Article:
* May payrolls up 54,000; private jobs up 83,000
* Jobless rate rises to 9.1 pct from 9 pct
* Services sector expands in May
* Employment data fans fears of a prolonged slowdown
(Adds Fed poll, updates markets to close)
By Lucia Mutikani
WASHINGTON, June 3 The U.S. economy may be in
for a long period of soft growth after employers hired the
fewest number of workers in eight months in May and the
unemployment rate rose to 9.1 percent.
Nonfarm payrolls increased 54,000 last month, the Labor
Department said on Friday, just over a third of what economists
However, analysts saw little chance the economy would slide
back into recession, given that temporary factors like high
gasoline prices and supply chain disruptions from the
earthquake in Japan were constraining growth.
"The recovery has not been aborted. The economy is not
falling into a double-dip," said Sung Won Sohn, an economics
professor at California State University in the Channel
Islands. "This weakness, however, is a warning shot across the
bow of the economy."
The broadly weak report confirmed a loss of economic
momentum already flagged by other data from consumer spending
to manufacturing. The department said it found "no clear
impact" on the jobs figures from the tornadoes and flooding in
the U.S. Midwest and South.
The sharp slowdown in job creation accompanied signs of
softening growth overseas and was troubling news for President
Barack Obama, whose chances of re-election next year could
hinge on the health of the economy.
In remarks to auto workers in Ohio, Obama did not directly
address the jobs figures, although he acknowledged the
economy's woes and said it would take a while to mend.
"There are still some headwinds that are coming at us.
Lately it's been high gas prices, then you have the economic
disruptions following the tragedy in Japan," Obama said.
"There are always going to be bumps on the road to
recovery. We are going to pass though some rough terrain."
INSTANT VIEW-US jobs growth disappoints [ID:nN03112943]
Graphic - payrolls: r.reuters.com/vum89r
Graphic - unemployment: r.reuters.com/dym89r
Graphic - services sector: r.reuters.com/jan89r
PRONOUNCED "PAYCHECK CYCLE"
High gasoline costs hurt consumer spending in the first
quarter, when economic growth was held to a 1.8 percent annual
pace after expanding at a 3.1 percent rate at the end of 2010.
Wal-Mart (WMT.N) Chief Executive Mike Duke on Friday said
the "paycheck cycle," where people stock up around payday and
then spend less as the month progresses and cash runs out, is
more pronounced than it has ever been.
The employment data lent more fuel to talk about the need
for the Federal Reserve to extend its asset purchasing program
when it expires this month, but officials at the central bank
have set a high bar for any further easing of monetary policy.
With the Obama administration and lawmakers discussing how
best to trim U.S. spending as they try strike a deal on raising
the debt limit, the economy could be left to its own devices.
Ratings agency Moody's on Thursday said it would consider
cutting the nation's credit rating if progress is not made by
mid-July in talks to raise the $14.3 trillion debt ceiling.
"One look at the jobs report should show the White House
it's time to get serious about cutting spending and healing our
ailing economy," said U.S. House of Representatives Speaker
John Boehner. [ID:nN03150079]
FED SEEN ON HOLD
U.S. stocks fell to mark a fifth straight week of losses,
while the dollar sank to a record low against the Swiss franc.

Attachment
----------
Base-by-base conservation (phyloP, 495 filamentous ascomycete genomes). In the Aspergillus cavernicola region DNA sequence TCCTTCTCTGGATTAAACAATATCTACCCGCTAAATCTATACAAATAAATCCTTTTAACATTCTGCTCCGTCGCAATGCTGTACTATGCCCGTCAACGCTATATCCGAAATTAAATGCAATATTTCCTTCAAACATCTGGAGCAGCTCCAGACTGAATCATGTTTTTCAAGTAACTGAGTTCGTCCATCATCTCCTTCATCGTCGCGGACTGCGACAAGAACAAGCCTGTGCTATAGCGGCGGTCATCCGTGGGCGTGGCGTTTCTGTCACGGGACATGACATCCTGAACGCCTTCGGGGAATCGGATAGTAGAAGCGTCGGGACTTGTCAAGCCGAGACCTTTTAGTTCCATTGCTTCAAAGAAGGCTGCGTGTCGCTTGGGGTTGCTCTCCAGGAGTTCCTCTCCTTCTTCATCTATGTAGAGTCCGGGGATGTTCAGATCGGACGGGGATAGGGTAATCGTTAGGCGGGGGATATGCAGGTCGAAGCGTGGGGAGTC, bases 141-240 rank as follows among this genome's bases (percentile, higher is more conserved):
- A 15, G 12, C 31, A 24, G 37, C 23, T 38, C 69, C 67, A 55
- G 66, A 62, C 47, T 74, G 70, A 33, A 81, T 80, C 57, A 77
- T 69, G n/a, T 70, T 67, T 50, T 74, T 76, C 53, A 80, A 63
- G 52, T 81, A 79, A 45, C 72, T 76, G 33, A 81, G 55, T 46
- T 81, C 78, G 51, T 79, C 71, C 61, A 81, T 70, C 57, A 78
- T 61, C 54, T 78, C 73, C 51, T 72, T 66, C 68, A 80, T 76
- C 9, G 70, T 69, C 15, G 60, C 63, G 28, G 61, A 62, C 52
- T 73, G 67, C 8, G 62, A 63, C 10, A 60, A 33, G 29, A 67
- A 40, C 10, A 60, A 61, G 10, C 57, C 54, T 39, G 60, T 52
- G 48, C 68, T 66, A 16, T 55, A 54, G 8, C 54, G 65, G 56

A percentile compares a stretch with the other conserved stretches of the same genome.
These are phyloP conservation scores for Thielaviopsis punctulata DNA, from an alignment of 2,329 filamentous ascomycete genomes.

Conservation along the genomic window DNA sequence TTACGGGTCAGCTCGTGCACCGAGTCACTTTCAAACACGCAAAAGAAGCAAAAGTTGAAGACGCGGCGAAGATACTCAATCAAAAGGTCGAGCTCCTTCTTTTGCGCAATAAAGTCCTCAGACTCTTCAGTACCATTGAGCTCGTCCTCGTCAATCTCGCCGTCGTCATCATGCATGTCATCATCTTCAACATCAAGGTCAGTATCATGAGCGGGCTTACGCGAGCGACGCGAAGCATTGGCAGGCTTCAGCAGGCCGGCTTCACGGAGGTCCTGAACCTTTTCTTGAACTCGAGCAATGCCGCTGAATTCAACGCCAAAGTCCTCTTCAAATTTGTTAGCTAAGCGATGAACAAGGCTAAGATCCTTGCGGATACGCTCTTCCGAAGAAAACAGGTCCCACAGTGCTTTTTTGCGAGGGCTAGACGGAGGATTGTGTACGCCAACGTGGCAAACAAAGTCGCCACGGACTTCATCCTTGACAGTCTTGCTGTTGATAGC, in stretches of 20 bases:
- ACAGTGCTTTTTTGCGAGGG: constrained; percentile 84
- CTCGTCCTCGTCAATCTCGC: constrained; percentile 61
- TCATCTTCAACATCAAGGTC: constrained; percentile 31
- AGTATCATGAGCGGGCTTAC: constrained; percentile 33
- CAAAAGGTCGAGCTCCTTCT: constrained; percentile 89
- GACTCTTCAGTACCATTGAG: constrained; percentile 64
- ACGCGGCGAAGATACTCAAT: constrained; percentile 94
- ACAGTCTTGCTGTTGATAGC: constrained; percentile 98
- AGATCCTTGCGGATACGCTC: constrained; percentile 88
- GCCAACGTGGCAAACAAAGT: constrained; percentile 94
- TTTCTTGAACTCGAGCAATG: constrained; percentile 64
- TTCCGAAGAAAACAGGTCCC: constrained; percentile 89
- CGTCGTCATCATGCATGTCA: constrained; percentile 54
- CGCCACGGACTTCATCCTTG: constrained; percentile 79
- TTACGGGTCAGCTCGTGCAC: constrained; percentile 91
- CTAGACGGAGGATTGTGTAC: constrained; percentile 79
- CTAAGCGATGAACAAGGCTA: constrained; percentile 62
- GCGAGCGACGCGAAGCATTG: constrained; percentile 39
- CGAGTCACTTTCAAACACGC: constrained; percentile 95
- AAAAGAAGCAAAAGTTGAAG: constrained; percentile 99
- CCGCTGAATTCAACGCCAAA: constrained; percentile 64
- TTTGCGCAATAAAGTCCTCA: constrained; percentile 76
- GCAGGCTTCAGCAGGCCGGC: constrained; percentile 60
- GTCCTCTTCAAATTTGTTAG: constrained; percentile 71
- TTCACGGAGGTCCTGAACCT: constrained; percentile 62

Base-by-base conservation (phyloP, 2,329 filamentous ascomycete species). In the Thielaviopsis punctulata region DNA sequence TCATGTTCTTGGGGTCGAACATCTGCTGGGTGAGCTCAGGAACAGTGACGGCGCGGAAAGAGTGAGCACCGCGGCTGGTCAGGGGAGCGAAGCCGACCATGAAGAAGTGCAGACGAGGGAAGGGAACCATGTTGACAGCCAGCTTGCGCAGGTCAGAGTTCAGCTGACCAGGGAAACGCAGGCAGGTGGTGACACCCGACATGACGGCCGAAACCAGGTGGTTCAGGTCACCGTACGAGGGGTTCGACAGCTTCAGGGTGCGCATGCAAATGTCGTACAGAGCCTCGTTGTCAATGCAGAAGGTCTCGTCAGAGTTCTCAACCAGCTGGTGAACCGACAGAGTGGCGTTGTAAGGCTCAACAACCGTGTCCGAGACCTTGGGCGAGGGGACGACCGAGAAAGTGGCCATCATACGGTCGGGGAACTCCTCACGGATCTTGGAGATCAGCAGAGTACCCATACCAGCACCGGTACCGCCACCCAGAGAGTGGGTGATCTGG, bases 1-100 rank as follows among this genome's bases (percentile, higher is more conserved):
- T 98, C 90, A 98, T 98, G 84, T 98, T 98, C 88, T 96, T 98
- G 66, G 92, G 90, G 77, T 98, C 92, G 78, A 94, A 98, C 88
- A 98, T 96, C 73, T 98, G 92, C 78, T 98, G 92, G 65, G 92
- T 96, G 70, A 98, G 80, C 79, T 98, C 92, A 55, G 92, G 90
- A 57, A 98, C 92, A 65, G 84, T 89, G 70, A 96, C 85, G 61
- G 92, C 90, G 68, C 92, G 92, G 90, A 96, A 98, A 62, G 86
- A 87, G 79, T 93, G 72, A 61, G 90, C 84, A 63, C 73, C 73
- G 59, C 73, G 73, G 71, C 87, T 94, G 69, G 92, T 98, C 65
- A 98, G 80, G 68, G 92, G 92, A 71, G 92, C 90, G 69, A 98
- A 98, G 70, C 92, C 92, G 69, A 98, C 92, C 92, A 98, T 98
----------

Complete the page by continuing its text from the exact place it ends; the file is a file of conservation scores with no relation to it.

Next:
Treasury debt prices and interest rate futures rose,
signaling that traders believe mounting signs of economic
weakness will lead the U.S. central bank to keep interest rates
pressed to zero for a prolonged stretch.
A Reuters survey on Friday predicted the Fed would leave
interest rates on hold this year and most economists did not
see an increase before the second half of 2012.
"It pushes back expectations to when the Fed can start to
renormalize policy, probably well into 2012 before we see an
increase in the fed funds rate," said Robert Dye, senior
economist at PNC Financial Services in Pittsburgh.
Views the economy was not falling off the cliff were
supported by a separate report showing growth in the country's
services sector picked up in May.
The Institute for Supply Management's services sector index
rose to 54.6 last month from 52.8 in April, with gains in
employment and new orders.
The private sector, which has shouldered the burden of job
creation, added just 83,000 jobs in May, the fewest since last
June, while government payrolls fell for a seventh straight
About 39,000 fewer jobs were created in March and April
than previously estimated. Payrolls in May had been expected to
rise 150,000, with private employment gaining 175,000.
The economy has regained only a fraction of the more than 8
million jobs lost during the recession. Economists say payrolls
growth above 300,000 a month is needed to make significant
progress in shrinking the pool of 13.9 million unemployed
The rise in the unemployment rate from 9.0 percent in April
reflected discouraged workers re-entering the labor market
after a pick-up in hiring in April.
"There was very little in the report that suggested the
household sector has any reason to become more confident in the
recovery and that in itself does not augur well for a future
acceleration," said Patrick O'Keefe, head of economic research
at J.H. Cohn in Roseland, New Jersey.
Employment in the private services sector rose by a modest
80,000, a sharp slowdown from April's 213,000 increase.
Payrolls in May were held back by declines in leisure and
hospitality, and retail.
Factory employment contracted for the first time since
October, while construction rose for a fourth straight month.
The report showed the average workweek steady at 34.4
hours, and few signs of wage inflation with average hourly
earnings rising 6 cents.